Fibre drums of appropriately conventional robust construction and containing an approved dry granulated test material can pass this test. However, integrally-lined fibre drums containing aqueous liquid contents have heretofore been unable to pass the test, i.e., to survive the 4-foot drop without leaking. In actuality, such drums have been seen to fail with drops as low as two feet.

Experimentation conducted with conventionally constructed fibre drums revealed the nature of the impact zone sidewall deformations and fractures. These tests indicated that the destructive deformation patterns resulted from unfavorable interactions between the chime skirt and sidewall at two locations in the impact region outwardly spaced to the opposite sides of the strike point. The chime bands of the test drums were relatively wide, extending about 1.3 inches below the horizontal surface of the chime groove. Long chime skirts increase stacking strength, a desirable characteristic in a drum intended to be able to withstand abusive service. The appearance of a failed drum at and near its fracture sites suggested that deformations might be less severe if the chime skirt did not extend down the sidewall from the groove. Subsequently, two drums with chime skirts of this kind were drop tested. Deformations were noted to be considerably less severe, but both drums continued to sustain small destructive fractures of the usual type. Thus, reduction of the chime skirt is not a viable solution in that this would both reduce the effectiveness of the chime for its intended purpose, and at the same time not preclude drum failure.

The present invention, resulting from not only a recognition of the problem but also a recognition as to the forces and conditions which produce the problem, uniquely avoids drum rupture or fracture in a simple and inexpensive manner which allows for use of conventional drum construction and materials.


It is the primary purpose of the present invention to produce large capacity integrally-lined fibre drums, for example 28 to 75 gallon drums, which comprise a commercially viable alternate for the conventional all steel drum as a liquid container. Pursuant thereto, the invention is particularly concerned with prevention of sidewall failure as normally occurs with standard fibre drum construction during the DOT 4-foot diagonal drop test.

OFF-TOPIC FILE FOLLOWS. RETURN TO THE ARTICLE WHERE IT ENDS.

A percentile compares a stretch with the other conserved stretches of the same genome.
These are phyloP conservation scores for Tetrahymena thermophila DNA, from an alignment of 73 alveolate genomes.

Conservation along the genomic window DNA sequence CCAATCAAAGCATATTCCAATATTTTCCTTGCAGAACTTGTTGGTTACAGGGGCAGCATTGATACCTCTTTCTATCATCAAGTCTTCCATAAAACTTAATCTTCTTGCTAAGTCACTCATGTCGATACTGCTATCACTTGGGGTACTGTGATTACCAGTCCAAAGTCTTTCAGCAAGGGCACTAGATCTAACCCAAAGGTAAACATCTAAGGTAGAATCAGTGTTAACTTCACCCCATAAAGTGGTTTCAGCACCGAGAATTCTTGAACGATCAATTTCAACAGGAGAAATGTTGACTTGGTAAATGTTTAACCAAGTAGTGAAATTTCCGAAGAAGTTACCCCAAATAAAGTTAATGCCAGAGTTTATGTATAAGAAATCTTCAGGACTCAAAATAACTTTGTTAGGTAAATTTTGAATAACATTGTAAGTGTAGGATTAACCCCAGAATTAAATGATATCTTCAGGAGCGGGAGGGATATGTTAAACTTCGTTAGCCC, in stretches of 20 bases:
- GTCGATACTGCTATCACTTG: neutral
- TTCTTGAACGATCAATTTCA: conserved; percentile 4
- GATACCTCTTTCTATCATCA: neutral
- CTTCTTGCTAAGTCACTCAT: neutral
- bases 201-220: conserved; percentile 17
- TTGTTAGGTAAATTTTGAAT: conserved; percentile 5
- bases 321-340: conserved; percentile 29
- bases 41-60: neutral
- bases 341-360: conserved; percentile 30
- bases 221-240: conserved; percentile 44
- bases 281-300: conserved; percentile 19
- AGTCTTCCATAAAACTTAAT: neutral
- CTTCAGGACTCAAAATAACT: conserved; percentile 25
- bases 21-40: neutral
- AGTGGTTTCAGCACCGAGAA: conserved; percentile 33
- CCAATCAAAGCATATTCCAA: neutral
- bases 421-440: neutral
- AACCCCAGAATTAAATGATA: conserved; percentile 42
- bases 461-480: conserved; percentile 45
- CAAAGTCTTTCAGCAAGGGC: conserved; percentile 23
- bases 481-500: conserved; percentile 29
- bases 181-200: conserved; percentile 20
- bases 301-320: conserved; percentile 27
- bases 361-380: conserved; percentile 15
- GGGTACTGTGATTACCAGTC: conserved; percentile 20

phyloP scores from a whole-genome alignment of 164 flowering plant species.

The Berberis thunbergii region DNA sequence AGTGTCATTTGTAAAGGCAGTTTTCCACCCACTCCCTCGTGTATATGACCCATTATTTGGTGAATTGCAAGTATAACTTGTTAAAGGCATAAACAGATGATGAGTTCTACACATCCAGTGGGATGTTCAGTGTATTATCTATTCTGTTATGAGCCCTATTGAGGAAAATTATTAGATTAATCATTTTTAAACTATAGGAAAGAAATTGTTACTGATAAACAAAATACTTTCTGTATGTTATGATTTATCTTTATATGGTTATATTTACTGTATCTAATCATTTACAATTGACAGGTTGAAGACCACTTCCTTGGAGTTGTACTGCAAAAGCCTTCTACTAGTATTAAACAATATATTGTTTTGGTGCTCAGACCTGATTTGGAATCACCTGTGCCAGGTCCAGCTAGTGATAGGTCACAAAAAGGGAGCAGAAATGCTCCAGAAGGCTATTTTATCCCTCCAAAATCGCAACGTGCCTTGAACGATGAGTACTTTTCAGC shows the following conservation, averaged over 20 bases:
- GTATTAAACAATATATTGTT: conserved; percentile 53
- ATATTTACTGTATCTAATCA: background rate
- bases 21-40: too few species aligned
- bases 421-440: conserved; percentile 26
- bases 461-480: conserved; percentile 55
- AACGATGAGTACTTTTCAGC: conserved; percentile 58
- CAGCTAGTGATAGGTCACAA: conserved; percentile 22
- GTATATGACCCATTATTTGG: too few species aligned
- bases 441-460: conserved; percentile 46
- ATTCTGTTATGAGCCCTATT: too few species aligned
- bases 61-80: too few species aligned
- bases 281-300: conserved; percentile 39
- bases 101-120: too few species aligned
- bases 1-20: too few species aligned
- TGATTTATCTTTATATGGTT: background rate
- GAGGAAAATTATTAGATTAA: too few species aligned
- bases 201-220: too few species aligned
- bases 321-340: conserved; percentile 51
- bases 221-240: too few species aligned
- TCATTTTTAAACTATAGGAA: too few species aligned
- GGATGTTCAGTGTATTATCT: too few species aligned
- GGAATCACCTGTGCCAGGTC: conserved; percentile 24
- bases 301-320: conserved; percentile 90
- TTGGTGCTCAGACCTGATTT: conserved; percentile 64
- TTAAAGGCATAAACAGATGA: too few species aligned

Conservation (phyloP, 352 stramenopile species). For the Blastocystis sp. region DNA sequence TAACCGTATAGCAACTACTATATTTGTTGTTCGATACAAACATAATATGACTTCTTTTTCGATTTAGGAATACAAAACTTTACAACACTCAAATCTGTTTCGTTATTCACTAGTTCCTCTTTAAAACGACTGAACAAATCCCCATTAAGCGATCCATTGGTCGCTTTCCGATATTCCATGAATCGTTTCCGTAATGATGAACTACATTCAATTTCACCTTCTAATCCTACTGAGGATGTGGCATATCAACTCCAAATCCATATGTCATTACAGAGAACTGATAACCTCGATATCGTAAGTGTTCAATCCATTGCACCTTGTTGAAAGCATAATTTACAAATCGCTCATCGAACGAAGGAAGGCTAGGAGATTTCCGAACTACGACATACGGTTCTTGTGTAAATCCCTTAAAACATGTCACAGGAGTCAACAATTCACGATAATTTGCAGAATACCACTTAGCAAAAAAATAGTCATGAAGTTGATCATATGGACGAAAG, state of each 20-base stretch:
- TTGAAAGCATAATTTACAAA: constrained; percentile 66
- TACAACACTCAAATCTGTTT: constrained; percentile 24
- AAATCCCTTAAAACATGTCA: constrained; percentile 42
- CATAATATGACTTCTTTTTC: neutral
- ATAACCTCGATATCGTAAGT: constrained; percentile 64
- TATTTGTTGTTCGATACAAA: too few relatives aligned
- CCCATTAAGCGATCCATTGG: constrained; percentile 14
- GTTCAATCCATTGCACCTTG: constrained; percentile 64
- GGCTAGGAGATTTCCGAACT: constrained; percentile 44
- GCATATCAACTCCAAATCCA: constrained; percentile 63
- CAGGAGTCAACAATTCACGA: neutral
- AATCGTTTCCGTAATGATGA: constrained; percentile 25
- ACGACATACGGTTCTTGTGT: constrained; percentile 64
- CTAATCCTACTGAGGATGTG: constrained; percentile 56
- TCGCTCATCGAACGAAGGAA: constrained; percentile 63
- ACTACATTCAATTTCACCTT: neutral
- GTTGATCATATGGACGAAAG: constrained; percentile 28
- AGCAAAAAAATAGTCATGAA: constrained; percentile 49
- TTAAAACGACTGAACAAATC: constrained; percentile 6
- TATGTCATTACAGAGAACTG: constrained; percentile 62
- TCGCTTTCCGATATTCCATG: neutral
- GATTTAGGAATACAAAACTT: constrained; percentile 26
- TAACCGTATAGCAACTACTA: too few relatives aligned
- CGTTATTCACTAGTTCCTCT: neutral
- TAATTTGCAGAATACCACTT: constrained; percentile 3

A secondary purpose of the present invention is to improve the overall performance of non-integrally lined drums. These include composite drums, that is fibre drums with loose plastic inserts, as well as fibre drums for dry or semi-liquid use.

The prevention of sidewall fracture or failure is achieved by modifying the deformation pattern in the region of the drum wall below and in spaced adjacent relation to the chime groove, i.e., near the lower or inner edge of the chime band. It is fortunate the destructive deformations occur in this area in that if the destructive deformations extended higher, the basic groove/crimp geometry, which is the accepted industry-wide standard for forming a satisfactory joint between heading and sidewall, might have to be altered substantially to allow for modification of the deformation pattern in the manner of the invention. With the fracture zone located as is, the basic groove/crimp geometry is retained with only minor revisions of groove/crimp tools and equipment needed.

In accord with the invention, the basic commercial shipping container or drum is provided with a reinforcing collar or band encircling the drum in inwardly spaced relation to the chime groove. The collar is positioned sufficiently inward of the chime groove to avoid interference with the groove chuck of the crimp tooling, and thus not require retooling or changes in standardized drum end-forming procedures.

The collar will be overlapped by the chime skirt with the overlap ranging from approximately 1/16 inch to approximately 1/2 inch. While greater overlaps are possible no particular advantages derive therefrom.